Director: Ken Loach
Starring: Dave Johns, Hayley Squires, Sharon Percy
Ken Loach has long been a fearsome and tireless campaigner for political change, giving a voice to those in society who might otherwise be overlooked, through films which merge drama and reality. When ‘I, Daniel Blake’ won the BAFTA for Outstanding British Film, Loach took the opportunity to thank the Academy for endorsing the truth of the film, “which hundreds and thousands of people in this country know, that the most vulnerable and poorest are treated by the Government with a callous brutality that is disgraceful”. In my opinion, ‘I, Daniel Blake’ is the best kind of cinema, one that entertains but that could also enact social change.
Written by long-time collaborator Paul Laverty (The Wind That Shakes The Barley, My Name Is Joe), ‘I, Daniel Blake’ focuses on the life of 59 year old Daniel. Daniel is a carpenter, living in Newcastle, who has recently had a series of heart problems that mean his doctors have ordered him to stay off work. Having worked in manual labour his whole life, Daniel find the transition difficult and finds himself having to rely on help from the State to see him through. The film follows Daniel in his battle to negotiate the welfare system and keep himself going.
Along his journey he meets up with Katie (Hayley Squires) a single mother to two children, who is forced to move out of London when the benefit caps leave her unable to afford to live anywhere other than a one bedroom, homeless hostel. Wanting some space and freedom for her family (with her son displaying some worrying behaviours) she has taken the plunge and moved away from everything she knows to give her son and daughter a better quality of life. Now, desperate to be able to go back to college, Katie tries to keep up appearances for her children as her life slowly unravels.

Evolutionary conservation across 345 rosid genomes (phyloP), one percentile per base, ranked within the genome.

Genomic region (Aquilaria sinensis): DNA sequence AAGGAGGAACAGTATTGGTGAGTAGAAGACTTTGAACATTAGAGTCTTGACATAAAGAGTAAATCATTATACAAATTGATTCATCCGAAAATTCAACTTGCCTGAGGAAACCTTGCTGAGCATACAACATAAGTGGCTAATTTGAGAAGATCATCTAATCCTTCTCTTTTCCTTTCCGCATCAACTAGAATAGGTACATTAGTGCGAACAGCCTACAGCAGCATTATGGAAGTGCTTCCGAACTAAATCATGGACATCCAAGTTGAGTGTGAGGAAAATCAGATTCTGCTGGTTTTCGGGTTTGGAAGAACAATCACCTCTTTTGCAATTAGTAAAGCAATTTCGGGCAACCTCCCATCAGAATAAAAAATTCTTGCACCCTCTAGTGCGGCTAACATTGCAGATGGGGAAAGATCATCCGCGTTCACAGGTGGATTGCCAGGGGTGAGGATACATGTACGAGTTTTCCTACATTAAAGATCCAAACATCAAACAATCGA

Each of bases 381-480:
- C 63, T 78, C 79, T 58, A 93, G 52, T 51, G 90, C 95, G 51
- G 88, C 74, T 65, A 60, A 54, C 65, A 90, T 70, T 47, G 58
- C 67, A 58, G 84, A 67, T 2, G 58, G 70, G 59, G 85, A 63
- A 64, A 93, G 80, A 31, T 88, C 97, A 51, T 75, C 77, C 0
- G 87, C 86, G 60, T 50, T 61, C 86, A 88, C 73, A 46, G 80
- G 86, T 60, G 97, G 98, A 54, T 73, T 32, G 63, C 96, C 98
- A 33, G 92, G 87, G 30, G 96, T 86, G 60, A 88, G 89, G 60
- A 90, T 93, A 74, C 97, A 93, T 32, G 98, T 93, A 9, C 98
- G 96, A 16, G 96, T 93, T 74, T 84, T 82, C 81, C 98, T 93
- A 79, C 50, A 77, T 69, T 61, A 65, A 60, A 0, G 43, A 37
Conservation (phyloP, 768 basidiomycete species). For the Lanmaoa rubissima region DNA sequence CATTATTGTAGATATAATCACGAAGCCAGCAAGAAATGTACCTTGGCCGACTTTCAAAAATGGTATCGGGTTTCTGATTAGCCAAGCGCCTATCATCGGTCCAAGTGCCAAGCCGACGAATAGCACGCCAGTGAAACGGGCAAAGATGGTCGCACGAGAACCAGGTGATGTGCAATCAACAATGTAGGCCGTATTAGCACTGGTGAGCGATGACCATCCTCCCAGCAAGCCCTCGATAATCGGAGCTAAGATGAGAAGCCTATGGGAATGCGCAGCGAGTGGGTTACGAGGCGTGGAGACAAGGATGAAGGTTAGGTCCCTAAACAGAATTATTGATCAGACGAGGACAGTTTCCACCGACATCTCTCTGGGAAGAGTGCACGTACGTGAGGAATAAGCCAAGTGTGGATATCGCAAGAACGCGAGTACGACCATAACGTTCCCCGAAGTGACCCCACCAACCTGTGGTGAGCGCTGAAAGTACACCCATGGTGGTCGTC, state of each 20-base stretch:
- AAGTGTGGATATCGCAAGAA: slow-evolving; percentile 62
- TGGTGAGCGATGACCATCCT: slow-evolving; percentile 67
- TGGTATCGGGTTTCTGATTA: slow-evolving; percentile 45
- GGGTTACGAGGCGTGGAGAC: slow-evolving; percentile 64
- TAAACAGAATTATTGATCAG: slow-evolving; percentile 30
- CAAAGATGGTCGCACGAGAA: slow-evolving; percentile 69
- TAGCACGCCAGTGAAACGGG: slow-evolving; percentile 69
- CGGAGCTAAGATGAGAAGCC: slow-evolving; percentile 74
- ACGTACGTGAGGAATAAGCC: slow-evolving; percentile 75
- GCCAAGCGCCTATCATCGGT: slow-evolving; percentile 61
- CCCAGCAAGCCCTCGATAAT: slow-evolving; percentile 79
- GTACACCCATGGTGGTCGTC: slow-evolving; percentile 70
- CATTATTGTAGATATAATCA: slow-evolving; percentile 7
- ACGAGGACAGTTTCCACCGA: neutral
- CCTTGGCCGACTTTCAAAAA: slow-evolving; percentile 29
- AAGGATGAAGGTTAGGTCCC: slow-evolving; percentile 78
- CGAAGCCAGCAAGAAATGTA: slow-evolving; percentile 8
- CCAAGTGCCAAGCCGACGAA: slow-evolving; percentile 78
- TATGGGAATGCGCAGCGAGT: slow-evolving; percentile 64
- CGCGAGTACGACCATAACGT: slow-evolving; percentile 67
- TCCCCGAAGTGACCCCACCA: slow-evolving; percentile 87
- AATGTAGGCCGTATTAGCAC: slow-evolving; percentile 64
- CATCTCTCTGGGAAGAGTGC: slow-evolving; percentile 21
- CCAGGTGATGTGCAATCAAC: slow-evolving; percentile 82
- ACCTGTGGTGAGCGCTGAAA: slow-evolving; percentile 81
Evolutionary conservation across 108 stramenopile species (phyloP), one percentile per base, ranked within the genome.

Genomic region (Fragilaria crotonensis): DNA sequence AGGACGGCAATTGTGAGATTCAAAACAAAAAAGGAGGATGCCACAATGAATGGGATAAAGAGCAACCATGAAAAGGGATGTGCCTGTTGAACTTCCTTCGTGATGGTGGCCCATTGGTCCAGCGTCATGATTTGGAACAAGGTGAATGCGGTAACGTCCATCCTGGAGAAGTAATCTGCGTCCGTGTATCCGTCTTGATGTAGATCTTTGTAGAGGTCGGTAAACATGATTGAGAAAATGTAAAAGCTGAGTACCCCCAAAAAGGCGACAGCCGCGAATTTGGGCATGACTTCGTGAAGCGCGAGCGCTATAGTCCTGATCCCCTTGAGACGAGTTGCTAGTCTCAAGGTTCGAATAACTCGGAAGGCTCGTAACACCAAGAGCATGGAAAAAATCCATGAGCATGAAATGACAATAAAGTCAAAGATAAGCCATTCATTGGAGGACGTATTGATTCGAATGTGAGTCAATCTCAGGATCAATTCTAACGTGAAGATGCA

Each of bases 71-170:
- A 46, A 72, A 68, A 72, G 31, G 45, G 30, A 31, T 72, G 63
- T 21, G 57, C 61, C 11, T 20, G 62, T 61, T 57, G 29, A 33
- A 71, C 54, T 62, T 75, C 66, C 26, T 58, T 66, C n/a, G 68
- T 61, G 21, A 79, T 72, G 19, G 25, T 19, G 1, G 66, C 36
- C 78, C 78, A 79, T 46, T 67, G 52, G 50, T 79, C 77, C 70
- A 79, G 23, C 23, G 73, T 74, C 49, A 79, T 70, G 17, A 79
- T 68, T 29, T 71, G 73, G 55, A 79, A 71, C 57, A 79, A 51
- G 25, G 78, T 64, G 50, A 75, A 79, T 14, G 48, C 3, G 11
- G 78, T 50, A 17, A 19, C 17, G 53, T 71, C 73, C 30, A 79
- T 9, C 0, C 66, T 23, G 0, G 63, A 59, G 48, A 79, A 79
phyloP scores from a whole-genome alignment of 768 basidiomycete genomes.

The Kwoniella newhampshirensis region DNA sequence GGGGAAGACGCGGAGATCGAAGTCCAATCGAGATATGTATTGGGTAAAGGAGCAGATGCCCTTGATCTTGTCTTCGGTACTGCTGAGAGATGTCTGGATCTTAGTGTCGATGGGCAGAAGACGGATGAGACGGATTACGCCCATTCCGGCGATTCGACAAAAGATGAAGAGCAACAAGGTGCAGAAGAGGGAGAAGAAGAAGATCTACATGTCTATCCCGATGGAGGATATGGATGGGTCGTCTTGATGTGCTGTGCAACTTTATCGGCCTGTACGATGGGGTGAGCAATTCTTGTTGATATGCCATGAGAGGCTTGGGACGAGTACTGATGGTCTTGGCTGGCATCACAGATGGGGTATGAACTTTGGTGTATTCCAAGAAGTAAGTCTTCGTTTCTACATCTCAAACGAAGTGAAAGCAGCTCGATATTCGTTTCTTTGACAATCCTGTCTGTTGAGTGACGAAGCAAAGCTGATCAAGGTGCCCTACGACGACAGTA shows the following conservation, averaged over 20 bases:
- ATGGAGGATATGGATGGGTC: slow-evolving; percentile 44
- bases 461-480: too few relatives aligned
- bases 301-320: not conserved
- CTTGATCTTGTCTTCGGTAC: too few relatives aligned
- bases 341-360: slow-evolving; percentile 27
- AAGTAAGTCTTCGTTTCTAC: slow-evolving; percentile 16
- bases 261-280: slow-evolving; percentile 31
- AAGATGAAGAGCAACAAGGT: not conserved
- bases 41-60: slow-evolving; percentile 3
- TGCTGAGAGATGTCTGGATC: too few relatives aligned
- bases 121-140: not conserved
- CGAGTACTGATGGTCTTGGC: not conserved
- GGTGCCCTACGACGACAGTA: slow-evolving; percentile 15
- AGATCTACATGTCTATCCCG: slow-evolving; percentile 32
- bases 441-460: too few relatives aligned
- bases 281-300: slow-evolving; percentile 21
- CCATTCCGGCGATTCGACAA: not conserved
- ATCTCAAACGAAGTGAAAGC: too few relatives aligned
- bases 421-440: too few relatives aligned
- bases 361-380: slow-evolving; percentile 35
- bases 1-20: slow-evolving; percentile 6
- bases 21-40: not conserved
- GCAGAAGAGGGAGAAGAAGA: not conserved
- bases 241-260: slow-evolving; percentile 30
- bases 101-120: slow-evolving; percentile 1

Both Daniel and Katie find themselves at the mercy of a benefits system which seeks to meet arbitrary sanctions targets, driving them both beyond poverty and desperation and into very dark territory. They form a kind of surrogate family and help support each other in their darkest times. The film looks at the benefit system through the lens of a country which has been brain-washed by a media intent on propagating the idea of the deserving and undeserving poor, and is unflinching in its portrayal of a system set up solely around numbers, and one which is absent of humanity.
As one of those hundreds and thousands of people who has seen the cruelty of the benefits system, I can also testify to Loach’s truth here. I have seen first-hand the arbitrary decisions that are made in order to fulfill an imaginary quota of “undeserving” poor, which in turn leads to callous abandonment of those in our society who are the most vulnerable. The tale told here is not one that has been exaggerated for dramatic purposes; this really is happening every day.
However, if politics isn’t your thing, there is still plenty to take away from this film. ‘I, Daniel Blake’ is a masterful piece of film-making, as you would expect from someone of Loach’s standing. Despite the subject matter, it never lectures, allowing the viewer to be caught up in the story at hand. It manages to balance warmth, humour and hope against the bleakest of backdrops and makes you truly care about Daniel, Katie and all those who have found themselves either trapped in, or cast out, by the system. A rare mix of the passionate and human, the gut-wrenching and the comedic, ‘I, Daniel Blake’ is an absolute must see and one of the most important films of recent years.